‘Lightyear’ Review: Diverting Enough, But Doesn’t Give You a Buzz

“Lightyear,” the 26th Pixar film, has a premise that’s explained by the film’s opening title. It seems that in 1995, Andy, the young hero of “Toy Story,” was given a Buzz Lightyear action figure as a present. That was because he’d seen a Buzz Lightyear movie and loved it. “Lightyear” is that movie.

There are plenty of ways the Pixar wizards could have spun that premise. One imagines a Buzz Lightyear origin story in which he’s a brash young upstart going through flight training. And since Buzz, in his curvy plastic spacesuit with the chartreuse trim and the bubble helmet, is the most futuristic of all the “Toy Story” playthings, one could envision that film unfolding within the most deliriously Pixarian of sci-fi kiddie landscapes.

But “Lightyear,” in its eminently conventional and likable way, is a far less audacious movie than that. As it opens, Buzz is already more or less the Buzz Lightyear we know — an absurdly overconfident test pilot who’s a gifted flier but also a delectable egomaniac, too cocksure for his own good, given to stunts he thinks he can pull off just because…he’s Buzz. He and his crew, who are bopping around the galaxy exploring new worlds in the mode of the “Star Trek” team, have landed on a planet populated by thickly aggressive vines and the occasional rust-spotted robot. When they’re forced to make a quick getaway, piloting the spaceship (which Buzz calls “the turnip,” since it’s shaped like one) out of a steep valley, Buzz miscalculates, damaging the ship by scraping it against a rock face and stranding them all on the barren planet.

For what is surely not the first time, Buzz’s I-can-do-anything myopic bravado has failed. He thought what was happening was all about him. “Lightyear” will be the movie in which he learns to think and care about others, but even so, it plays less like an origin story than like the middle episode of an ongoing Buzz Lightyear adventure franchise.

The entire movie is about how Buzz, coming together with a trusty team of fellow space explorers, fights to get off that planet. First he tries to pilot his own rocket ship to hyper-speed — and as he keeps trying, and failing, to accomplish that, he returns from each experimental mission just a few minutes older, but several years have passed on the planet. This means that we watch the developing life of his friend and colleague, Capt. Hawthorne (Uzo Aduba), as she gets married (to a woman, which the film admirably makes no big deal about), has a child, and finally passes on. Her grandchild, Izzy (Keke Palmer), who’s her spitting image, joins Buzz’s crew, along with Sox (voiced by Peter Sohn), a hilariously matter-of-fact robot feline who looks like he was bought at a souvenir shop, plus Darby Steel (Dale Soules), a crusty felon, and Mo Morrison (Taika Waititi), a walking nerve case.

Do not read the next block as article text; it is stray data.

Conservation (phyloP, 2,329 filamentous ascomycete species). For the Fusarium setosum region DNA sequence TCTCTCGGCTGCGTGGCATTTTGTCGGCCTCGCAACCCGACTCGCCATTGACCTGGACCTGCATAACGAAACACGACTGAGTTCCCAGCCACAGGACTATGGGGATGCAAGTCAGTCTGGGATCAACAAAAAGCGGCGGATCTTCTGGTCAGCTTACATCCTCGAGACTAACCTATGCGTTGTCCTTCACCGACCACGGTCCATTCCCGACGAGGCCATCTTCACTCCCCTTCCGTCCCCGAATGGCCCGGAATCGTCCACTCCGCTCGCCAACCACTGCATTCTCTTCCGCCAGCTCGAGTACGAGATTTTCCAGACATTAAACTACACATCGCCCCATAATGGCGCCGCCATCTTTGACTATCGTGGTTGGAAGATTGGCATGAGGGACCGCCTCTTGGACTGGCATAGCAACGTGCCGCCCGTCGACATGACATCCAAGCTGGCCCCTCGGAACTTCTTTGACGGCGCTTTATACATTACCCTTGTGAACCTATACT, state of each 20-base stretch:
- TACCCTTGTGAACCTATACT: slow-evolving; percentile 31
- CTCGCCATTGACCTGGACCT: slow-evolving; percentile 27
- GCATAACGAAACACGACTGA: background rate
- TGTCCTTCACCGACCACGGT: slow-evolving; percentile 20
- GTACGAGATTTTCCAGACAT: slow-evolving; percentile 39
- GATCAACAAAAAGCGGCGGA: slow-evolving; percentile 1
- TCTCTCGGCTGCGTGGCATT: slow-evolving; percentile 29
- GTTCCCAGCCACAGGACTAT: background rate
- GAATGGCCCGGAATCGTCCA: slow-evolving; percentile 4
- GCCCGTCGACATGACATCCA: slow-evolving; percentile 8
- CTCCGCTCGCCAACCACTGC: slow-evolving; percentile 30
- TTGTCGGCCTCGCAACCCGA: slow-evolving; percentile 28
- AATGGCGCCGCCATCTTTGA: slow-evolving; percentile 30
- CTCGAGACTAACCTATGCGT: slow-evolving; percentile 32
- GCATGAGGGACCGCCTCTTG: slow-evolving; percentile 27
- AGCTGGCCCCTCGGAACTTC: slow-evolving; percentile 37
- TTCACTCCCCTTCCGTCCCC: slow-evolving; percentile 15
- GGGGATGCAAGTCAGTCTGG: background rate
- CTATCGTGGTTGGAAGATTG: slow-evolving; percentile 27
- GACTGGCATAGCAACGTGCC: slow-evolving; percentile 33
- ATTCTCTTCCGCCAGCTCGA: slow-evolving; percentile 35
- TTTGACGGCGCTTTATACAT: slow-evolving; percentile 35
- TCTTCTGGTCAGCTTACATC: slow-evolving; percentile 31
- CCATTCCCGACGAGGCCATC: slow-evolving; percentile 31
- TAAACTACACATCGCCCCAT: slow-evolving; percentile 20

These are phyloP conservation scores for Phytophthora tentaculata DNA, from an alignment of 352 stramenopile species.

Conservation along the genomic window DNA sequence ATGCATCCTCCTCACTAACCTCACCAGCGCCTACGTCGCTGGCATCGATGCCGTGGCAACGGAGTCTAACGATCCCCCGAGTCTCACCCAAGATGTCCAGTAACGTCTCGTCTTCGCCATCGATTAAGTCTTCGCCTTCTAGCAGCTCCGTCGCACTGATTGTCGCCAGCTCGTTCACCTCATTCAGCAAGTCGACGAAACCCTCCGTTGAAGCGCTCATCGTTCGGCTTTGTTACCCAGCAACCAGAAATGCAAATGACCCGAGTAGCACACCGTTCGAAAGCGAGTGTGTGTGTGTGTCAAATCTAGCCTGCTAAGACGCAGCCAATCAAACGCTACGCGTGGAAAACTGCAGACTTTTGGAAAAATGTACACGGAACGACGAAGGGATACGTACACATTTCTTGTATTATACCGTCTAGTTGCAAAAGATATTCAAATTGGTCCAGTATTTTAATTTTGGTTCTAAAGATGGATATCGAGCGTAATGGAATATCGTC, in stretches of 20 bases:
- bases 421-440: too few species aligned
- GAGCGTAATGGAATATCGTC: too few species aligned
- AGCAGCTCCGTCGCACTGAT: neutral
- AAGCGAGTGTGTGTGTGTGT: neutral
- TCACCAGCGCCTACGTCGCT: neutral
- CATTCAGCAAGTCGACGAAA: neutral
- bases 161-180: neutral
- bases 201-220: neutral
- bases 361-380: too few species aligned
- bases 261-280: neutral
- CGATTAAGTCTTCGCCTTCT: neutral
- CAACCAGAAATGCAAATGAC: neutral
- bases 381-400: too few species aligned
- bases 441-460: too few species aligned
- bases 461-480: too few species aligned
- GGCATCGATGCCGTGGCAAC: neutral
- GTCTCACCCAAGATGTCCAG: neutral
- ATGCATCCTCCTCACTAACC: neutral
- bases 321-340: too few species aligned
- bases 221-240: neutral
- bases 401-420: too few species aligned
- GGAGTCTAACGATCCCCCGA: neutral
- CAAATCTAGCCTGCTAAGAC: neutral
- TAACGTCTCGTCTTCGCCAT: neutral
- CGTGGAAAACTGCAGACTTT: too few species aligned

Can they destroy the massive robot alien spaceship that’s hovering in the sky — a mysterious craft presided over by a horned megabot, the Emperor Zurg (James Brolin), who has glowing red devil eyes? The identity of this dastardly droid turns out to be a lot closer to home than you’d expect. And “Lightyear” is full of elegantly fun chases and escapes and droll bits of gizmo business, like IVAN the auto-pilot Buzz despises, plus a witty gag about the evolution of the sandwich. Taken on its own eager-to-please terms, the movie is a winning diversion. But given that it’s a spinoff of the “Toy Story” series, which is the greatest and most sustained achievement in contemporary animation, it should be noted that this is one of those Pixar movies that feels like it has 50 percent Disney DNA.

A confession: The first time I saw ”Toy Story,” not knowing who the voice actors were, I was sure that Buzz, with his handsome thrusting chin and delirious assurance, had the look and the voice of George Clooney; I was shocked when I learned that he was voiced by Tim Allen. Through all three sequels, Allen has done a brilliant job of portraying Buzz with that inimitable fusion of heroism and fatuous narcissism, though I still think of the character as Clooneyesque. In “Lightyear,” however, he’s voiced by Chris Evans, who does a creditable job of recreating Buzz’s pilot-as-game-show-host-of-his-own-legend persona, though a bit of that Allen snap gets lost. The character seems less funny, a notch more ordinary.

Of course, part of that may be that in the “Toy Story” films, he is a toy — that’s part of the joke, one that Buzz is never quite in on. He thinks he’s a real Space Ranger! So when you actually turn Buzz Lightyear into a Space Ranger, you enlarge him and diminish him at the same time. You tone down his buzz. Throughout the movie, Buzz keeps trying to get home; he wants to resume his life of space exploration. He doesn’t realize that with his friends around him, he already is home. That’s a touching, if standard, message, but I couldn’t help but agree with Buzz — that as solid an entertainment as “Lightyear” is, it feels like he belongs in a more special movie. It makes you wonder: Is “Woody’s Wild West” going to be next? Because that sounds like a way, through sheer spin-off opportunism, of taking the toy, and maybe the joy, out of “Toy Story.”

Leave a Comment